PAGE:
Opera in the Ozarks begins summer season Friday

Wednesday, June 20, 2018

Opera in the Ozarks (OIO) will be following fools in love for its 2018 summer season, which begins this Friday, June 22.

General director Nancy Preis said the 2018 season repertoire features Johann Strauss Jr.’s “Die Fledermaus,” Giacomo Rossini’s “Il Barbier di Siviglia” and Douglas Moore’s “The Ballad of Baby Doe.”

“The most exciting offering is ‘The Ball of Baby Doe’ because it’s never been done by Opera in the Ozarks,” Preis said, “and I suspect it’s never been done in Arkansas.”

She said it is an American opera about historical figures Horace Tabor, Elizabeth “Baby” Doe Tabor and Augusta Tabor.

“The opera is about 60 years old, and it concerns real people,” Preis said. “It’s the story of Horace Tabor, a silver baron who falls a** over teakettle in love when he hears a voice coming out of his hotel.”

She continued, “Horace dumps his longstanding wife, Augusta, who isn’t happy about this. It’s a great love story. He hears this voice and falls in love with Baby Doe, but it’s not exactly ‘happily ever after.’ ”

The pair has a long marriage, Preis said, but Horace loses all of his money. She said the opera ends with his death.

“Baby Doe herself actually lived another 25 to 30 years,” she said. “She froze to death. She was penniless when she died. She was living in a cabin outside of Horace’s last silver mine.”

Preis continued, “The opera has beautiful music. It’s so different. I think people will really like it when they hear it.”

She said “Il Barber di Siviglia,” or “The Barber of Sevillie,” features the foolishness of Dr. Bartolo, an old man who believes he can marry his ward, Rosina.

“He makes a fool of himself, saying he’s going to marry her,” Preis said. “Rosina falls in love with Count Almaviva. Figaro is the character who makes everything happen. He makes a fool out of Bartolo. Almaviva makes a fool out of Bartolo. Everyone tries to fool Bartolo.”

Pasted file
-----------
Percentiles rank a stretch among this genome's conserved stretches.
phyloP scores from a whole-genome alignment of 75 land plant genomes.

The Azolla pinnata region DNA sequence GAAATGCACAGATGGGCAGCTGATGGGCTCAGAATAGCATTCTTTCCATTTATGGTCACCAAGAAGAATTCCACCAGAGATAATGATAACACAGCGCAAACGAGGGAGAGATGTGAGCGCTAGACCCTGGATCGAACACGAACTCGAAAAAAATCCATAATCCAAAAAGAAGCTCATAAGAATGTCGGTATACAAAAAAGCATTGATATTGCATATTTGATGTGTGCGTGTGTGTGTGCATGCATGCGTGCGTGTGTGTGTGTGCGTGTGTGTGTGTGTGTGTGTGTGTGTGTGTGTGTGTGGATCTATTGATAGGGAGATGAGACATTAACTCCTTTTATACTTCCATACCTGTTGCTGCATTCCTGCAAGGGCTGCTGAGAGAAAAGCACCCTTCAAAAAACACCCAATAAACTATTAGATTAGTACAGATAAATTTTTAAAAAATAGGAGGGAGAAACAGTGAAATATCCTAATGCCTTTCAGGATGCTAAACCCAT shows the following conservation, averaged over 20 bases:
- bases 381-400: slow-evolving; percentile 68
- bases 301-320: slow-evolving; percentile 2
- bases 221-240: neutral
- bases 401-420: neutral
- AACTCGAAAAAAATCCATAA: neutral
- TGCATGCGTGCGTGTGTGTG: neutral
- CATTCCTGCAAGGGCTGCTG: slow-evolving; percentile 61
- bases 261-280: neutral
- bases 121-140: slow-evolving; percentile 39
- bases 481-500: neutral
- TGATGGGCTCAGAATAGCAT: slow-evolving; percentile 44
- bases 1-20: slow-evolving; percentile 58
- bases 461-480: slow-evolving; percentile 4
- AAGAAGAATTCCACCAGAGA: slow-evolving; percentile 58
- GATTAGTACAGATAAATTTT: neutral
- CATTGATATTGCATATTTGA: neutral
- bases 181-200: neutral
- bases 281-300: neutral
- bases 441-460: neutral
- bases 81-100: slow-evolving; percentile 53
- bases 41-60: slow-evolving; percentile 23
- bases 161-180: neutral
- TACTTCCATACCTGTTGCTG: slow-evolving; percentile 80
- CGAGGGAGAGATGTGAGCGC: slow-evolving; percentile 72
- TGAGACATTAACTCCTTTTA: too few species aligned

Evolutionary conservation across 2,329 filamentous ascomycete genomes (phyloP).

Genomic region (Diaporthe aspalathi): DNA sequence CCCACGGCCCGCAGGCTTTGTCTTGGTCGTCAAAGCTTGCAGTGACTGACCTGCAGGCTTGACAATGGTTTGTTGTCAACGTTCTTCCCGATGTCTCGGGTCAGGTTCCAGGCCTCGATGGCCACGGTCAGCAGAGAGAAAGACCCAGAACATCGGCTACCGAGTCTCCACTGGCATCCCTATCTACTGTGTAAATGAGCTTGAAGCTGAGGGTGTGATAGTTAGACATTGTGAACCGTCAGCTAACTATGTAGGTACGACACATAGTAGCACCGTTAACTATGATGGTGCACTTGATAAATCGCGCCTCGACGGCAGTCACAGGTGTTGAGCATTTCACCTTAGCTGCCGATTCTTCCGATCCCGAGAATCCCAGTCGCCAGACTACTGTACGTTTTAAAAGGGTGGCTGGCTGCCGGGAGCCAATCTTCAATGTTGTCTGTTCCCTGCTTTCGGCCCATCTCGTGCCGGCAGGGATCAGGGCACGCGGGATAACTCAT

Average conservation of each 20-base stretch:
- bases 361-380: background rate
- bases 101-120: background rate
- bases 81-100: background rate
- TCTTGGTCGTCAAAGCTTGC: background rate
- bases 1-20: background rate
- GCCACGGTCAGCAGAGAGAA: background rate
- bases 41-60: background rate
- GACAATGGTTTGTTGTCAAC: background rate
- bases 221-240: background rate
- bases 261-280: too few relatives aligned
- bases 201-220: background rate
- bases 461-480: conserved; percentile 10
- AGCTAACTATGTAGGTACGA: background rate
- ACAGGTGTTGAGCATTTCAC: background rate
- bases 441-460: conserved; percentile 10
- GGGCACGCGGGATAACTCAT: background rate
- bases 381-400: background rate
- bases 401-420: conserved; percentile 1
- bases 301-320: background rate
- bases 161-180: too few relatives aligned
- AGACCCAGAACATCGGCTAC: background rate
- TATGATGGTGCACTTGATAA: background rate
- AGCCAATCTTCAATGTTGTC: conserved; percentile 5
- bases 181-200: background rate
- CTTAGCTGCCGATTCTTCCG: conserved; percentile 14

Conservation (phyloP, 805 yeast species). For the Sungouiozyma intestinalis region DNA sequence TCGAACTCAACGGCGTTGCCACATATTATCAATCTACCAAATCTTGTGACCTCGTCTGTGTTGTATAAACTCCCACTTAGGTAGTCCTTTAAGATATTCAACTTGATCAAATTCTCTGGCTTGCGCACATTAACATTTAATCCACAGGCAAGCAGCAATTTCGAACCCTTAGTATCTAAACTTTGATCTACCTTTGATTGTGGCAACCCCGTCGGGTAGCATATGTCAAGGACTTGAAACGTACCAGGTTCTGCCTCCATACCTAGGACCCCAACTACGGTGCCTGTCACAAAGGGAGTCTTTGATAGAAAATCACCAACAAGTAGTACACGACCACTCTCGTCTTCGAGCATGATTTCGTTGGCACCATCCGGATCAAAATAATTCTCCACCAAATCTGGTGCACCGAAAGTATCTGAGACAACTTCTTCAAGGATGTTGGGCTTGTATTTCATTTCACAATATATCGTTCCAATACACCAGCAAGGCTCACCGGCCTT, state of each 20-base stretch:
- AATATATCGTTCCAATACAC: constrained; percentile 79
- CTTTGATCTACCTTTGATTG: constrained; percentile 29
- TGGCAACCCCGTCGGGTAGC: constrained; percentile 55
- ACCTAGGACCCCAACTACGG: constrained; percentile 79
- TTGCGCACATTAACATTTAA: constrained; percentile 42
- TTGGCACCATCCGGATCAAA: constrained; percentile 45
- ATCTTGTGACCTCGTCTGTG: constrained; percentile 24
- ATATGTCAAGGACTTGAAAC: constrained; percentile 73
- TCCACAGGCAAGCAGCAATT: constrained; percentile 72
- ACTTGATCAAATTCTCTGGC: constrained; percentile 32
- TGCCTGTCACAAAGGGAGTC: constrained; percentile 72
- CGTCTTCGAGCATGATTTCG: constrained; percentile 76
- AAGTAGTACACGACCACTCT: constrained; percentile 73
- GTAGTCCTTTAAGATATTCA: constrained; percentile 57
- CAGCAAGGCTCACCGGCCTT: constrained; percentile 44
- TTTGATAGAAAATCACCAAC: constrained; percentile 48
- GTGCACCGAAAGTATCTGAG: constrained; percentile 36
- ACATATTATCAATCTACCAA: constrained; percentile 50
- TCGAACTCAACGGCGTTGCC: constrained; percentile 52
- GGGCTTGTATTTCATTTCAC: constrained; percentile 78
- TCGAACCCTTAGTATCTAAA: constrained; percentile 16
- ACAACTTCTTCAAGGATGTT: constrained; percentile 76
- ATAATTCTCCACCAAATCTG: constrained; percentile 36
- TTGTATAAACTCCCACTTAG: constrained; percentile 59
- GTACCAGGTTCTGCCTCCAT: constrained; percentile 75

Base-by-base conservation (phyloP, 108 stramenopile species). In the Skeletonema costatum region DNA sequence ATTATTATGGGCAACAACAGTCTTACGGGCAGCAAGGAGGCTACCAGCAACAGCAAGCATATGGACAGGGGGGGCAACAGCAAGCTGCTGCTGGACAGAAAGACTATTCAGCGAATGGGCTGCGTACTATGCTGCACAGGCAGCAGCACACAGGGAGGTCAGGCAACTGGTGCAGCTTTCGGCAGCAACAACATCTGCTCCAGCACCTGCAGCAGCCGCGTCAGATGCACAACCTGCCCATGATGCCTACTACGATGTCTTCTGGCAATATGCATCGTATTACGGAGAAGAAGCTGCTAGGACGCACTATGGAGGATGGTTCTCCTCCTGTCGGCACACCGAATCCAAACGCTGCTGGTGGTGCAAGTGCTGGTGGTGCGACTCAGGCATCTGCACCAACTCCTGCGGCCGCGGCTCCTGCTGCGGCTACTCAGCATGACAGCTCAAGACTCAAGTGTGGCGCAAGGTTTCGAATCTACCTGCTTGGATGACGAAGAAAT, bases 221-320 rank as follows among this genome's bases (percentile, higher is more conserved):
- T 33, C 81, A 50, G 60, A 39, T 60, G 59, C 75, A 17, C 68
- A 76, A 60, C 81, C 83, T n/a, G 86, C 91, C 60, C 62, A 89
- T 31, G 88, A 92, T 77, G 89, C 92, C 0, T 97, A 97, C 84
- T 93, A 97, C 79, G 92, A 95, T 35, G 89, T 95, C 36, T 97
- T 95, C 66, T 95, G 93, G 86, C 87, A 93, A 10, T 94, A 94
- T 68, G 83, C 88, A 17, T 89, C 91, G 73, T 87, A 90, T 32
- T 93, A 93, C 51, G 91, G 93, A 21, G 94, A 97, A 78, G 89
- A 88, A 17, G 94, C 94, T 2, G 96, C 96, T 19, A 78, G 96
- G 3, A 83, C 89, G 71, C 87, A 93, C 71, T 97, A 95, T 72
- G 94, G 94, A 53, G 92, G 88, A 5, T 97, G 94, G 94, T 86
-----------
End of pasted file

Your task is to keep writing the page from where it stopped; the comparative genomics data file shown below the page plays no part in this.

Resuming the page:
“Die Fledermaus,” the title of the third opera, means “the flying mouse,” she said.

“It’s the same thing as a bat. We have bats, barbers and babies this summer,” Preis said, laughing. “The plot of ‘Die Fledermaus’ revolves around a practical joke that happened before the opera, in which Gabriel von Eisenstein got Dr. Falke drunk, dressed him up in a bat costume and left him on a park bench overnight.”

She said the opera is about Dr. Falke’s revenge.

“It’s another big joke. The basic plot is he convinces Eisenstein to attend a party at Prince Orlofsky’s,” Preis said. “He also invited Eisenstein’s wife, Rosalinde, who is in disguise. His wife has a lover she’s trying to keep under wraps.”

She continued, “Eisenstein goes to this party thinking he’s going to pick up a girl, so there’s a lot of foolishness. Eisenstein ends up flirting with his wife, who’s in disguise, and trying to get her.”

Preis said Rosalinde’s maid, Adele, is also at the party, pretending to be a starlet.

“Eisenstein recognizes his wife’s maid, and she says ‘Oh, no no. I’m not a maid. I’m a star,’ ” she said. “There’s a lot of silliness. There’s also a drunken jailer who’s always funny when he’s on stage.”

In addition to the 19 performances at OIO’s own mountainside venue in Inspiration Point, Preis said there will be three Sunday matinees at the Arts Center of the Ozarks in Springdale. This season also includes special opera events and outreach productions taking place at a variety of venues across Northwest Arkansas, including children’s outreach productions of “Cinderella” at area libraries and community venues.